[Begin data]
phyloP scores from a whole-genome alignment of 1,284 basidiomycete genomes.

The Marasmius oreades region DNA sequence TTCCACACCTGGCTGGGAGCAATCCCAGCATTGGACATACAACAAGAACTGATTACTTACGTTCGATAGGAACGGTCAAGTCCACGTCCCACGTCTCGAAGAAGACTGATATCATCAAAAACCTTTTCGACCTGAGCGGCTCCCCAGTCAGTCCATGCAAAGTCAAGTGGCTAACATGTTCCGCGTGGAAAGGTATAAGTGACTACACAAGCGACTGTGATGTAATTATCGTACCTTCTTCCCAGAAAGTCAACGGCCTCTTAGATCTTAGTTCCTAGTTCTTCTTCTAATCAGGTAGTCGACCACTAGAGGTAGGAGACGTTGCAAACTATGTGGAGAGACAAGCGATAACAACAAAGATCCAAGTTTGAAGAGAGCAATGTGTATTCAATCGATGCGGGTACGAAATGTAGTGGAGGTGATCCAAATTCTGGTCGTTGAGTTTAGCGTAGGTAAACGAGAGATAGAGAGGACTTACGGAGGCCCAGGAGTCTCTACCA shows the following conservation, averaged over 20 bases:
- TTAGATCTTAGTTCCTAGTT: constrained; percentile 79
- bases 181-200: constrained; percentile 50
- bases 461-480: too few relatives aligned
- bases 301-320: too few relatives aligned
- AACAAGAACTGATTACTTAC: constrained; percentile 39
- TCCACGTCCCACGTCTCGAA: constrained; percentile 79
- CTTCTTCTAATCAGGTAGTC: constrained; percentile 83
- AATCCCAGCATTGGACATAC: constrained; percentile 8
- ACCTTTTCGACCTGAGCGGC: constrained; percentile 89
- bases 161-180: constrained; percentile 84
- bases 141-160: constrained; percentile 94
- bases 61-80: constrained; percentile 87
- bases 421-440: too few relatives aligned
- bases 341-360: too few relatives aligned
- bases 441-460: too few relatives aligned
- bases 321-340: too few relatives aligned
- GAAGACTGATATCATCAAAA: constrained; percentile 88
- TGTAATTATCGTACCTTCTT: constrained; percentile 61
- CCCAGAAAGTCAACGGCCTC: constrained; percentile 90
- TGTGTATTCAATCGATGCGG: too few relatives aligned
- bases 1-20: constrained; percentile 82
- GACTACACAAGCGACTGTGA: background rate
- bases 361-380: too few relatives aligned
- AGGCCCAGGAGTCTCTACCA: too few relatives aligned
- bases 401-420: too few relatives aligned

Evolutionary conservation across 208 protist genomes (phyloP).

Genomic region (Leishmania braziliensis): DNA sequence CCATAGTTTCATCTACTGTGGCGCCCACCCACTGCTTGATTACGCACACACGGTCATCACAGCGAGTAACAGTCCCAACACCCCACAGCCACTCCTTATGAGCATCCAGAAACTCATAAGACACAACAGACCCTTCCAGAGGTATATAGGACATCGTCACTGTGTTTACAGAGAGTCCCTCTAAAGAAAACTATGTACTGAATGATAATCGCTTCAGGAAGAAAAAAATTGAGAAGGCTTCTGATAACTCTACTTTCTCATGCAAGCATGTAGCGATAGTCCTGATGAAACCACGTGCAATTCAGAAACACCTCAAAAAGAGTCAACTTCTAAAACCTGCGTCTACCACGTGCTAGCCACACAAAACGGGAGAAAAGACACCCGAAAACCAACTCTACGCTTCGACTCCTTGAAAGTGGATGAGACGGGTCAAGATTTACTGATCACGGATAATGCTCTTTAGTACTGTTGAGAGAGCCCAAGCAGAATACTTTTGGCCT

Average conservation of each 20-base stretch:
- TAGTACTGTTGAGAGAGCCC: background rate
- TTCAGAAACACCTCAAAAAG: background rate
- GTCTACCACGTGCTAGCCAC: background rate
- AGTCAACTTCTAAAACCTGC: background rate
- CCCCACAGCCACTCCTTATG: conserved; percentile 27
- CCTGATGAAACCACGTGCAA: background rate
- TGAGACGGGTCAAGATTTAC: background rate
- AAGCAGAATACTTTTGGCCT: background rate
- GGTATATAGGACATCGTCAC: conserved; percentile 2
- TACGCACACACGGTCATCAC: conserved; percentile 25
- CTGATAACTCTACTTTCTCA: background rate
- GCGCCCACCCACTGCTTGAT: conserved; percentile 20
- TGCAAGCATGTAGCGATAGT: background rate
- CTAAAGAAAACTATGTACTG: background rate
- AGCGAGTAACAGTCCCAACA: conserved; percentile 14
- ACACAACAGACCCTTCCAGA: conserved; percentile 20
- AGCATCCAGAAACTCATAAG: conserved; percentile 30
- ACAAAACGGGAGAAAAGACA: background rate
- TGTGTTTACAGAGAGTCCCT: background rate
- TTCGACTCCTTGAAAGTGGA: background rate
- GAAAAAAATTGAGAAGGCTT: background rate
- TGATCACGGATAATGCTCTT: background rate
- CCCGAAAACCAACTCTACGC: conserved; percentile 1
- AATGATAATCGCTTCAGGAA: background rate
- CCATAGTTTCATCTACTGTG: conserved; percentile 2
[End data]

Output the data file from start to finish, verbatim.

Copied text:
phyloP scores from a whole-genome alignment of 1,284 basidiomycete genomes.

The Marasmius oreades region DNA sequence TTCCACACCTGGCTGGGAGCAATCCCAGCATTGGACATACAACAAGAACTGATTACTTACGTTCGATAGGAACGGTCAAGTCCACGTCCCACGTCTCGAAGAAGACTGATATCATCAAAAACCTTTTCGACCTGAGCGGCTCCCCAGTCAGTCCATGCAAAGTCAAGTGGCTAACATGTTCCGCGTGGAAAGGTATAAGTGACTACACAAGCGACTGTGATGTAATTATCGTACCTTCTTCCCAGAAAGTCAACGGCCTCTTAGATCTTAGTTCCTAGTTCTTCTTCTAATCAGGTAGTCGACCACTAGAGGTAGGAGACGTTGCAAACTATGTGGAGAGACAAGCGATAACAACAAAGATCCAAGTTTGAAGAGAGCAATGTGTATTCAATCGATGCGGGTACGAAATGTAGTGGAGGTGATCCAAATTCTGGTCGTTGAGTTTAGCGTAGGTAAACGAGAGATAGAGAGGACTTACGGAGGCCCAGGAGTCTCTACCA shows the following conservation, averaged over 20 bases:
- TTAGATCTTAGTTCCTAGTT: constrained; percentile 79
- bases 181-200: constrained; percentile 50
- bases 461-480: too few relatives aligned
- bases 301-320: too few relatives aligned
- AACAAGAACTGATTACTTAC: constrained; percentile 39
- TCCACGTCCCACGTCTCGAA: constrained; percentile 79
- CTTCTTCTAATCAGGTAGTC: constrained; percentile 83
- AATCCCAGCATTGGACATAC: constrained; percentile 8
- ACCTTTTCGACCTGAGCGGC: constrained; percentile 89
- bases 161-180: constrained; percentile 84
- bases 141-160: constrained; percentile 94
- bases 61-80: constrained; percentile 87
- bases 421-440: too few relatives aligned
- bases 341-360: too few relatives aligned
- bases 441-460: too few relatives aligned
- bases 321-340: too few relatives aligned
- GAAGACTGATATCATCAAAA: constrained; percentile 88
- TGTAATTATCGTACCTTCTT: constrained; percentile 61
- CCCAGAAAGTCAACGGCCTC: constrained; percentile 90
- TGTGTATTCAATCGATGCGG: too few relatives aligned
- bases 1-20: constrained; percentile 82
- GACTACACAAGCGACTGTGA: background rate
- bases 361-380: too few relatives aligned
- AGGCCCAGGAGTCTCTACCA: too few relatives aligned
- bases 401-420: too few relatives aligned

Evolutionary conservation across 208 protist genomes (phyloP).

Genomic region (Leishmania braziliensis): DNA sequence CCATAGTTTCATCTACTGTGGCGCCCACCCACTGCTTGATTACGCACACACGGTCATCACAGCGAGTAACAGTCCCAACACCCCACAGCCACTCCTTATGAGCATCCAGAAACTCATAAGACACAACAGACCCTTCCAGAGGTATATAGGACATCGTCACTGTGTTTACAGAGAGTCCCTCTAAAGAAAACTATGTACTGAATGATAATCGCTTCAGGAAGAAAAAAATTGAGAAGGCTTCTGATAACTCTACTTTCTCATGCAAGCATGTAGCGATAGTCCTGATGAAACCACGTGCAATTCAGAAACACCTCAAAAAGAGTCAACTTCTAAAACCTGCGTCTACCACGTGCTAGCCACACAAAACGGGAGAAAAGACACCCGAAAACCAACTCTACGCTTCGACTCCTTGAAAGTGGATGAGACGGGTCAAGATTTACTGATCACGGATAATGCTCTTTAGTACTGTTGAGAGAGCCCAAGCAGAATACTTTTGGCCT

Average conservation of each 20-base stretch:
- TAGTACTGTTGAGAGAGCCC: background rate
- TTCAGAAACACCTCAAAAAG: background rate
- GTCTACCACGTGCTAGCCAC: background rate
- AGTCAACTTCTAAAACCTGC: background rate
- CCCCACAGCCACTCCTTATG: conserved; percentile 27
- CCTGATGAAACCACGTGCAA: background rate
- TGAGACGGGTCAAGATTTAC: background rate
- AAGCAGAATACTTTTGGCCT: background rate
- GGTATATAGGACATCGTCAC: conserved; percentile 2
- TACGCACACACGGTCATCAC: conserved; percentile 25
- CTGATAACTCTACTTTCTCA: background rate
- GCGCCCACCCACTGCTTGAT: conserved; percentile 20
- TGCAAGCATGTAGCGATAGT: background rate
- CTAAAGAAAACTATGTACTG: background rate
- AGCGAGTAACAGTCCCAACA: conserved; percentile 14
- ACACAACAGACCCTTCCAGA: conserved; percentile 20
- AGCATCCAGAAACTCATAAG: conserved; percentile 30
- ACAAAACGGGAGAAAAGACA: background rate
- TGTGTTTACAGAGAGTCCCT: background rate
- TTCGACTCCTTGAAAGTGGA: background rate
- GAAAAAAATTGAGAAGGCTT: background rate
- TGATCACGGATAATGCTCTT: background rate
- CCCGAAAACCAACTCTACGC: conserved; percentile 1
- AATGATAATCGCTTCAGGAA: background rate
- CCATAGTTTCATCTACTGTG: conserved; percentile 2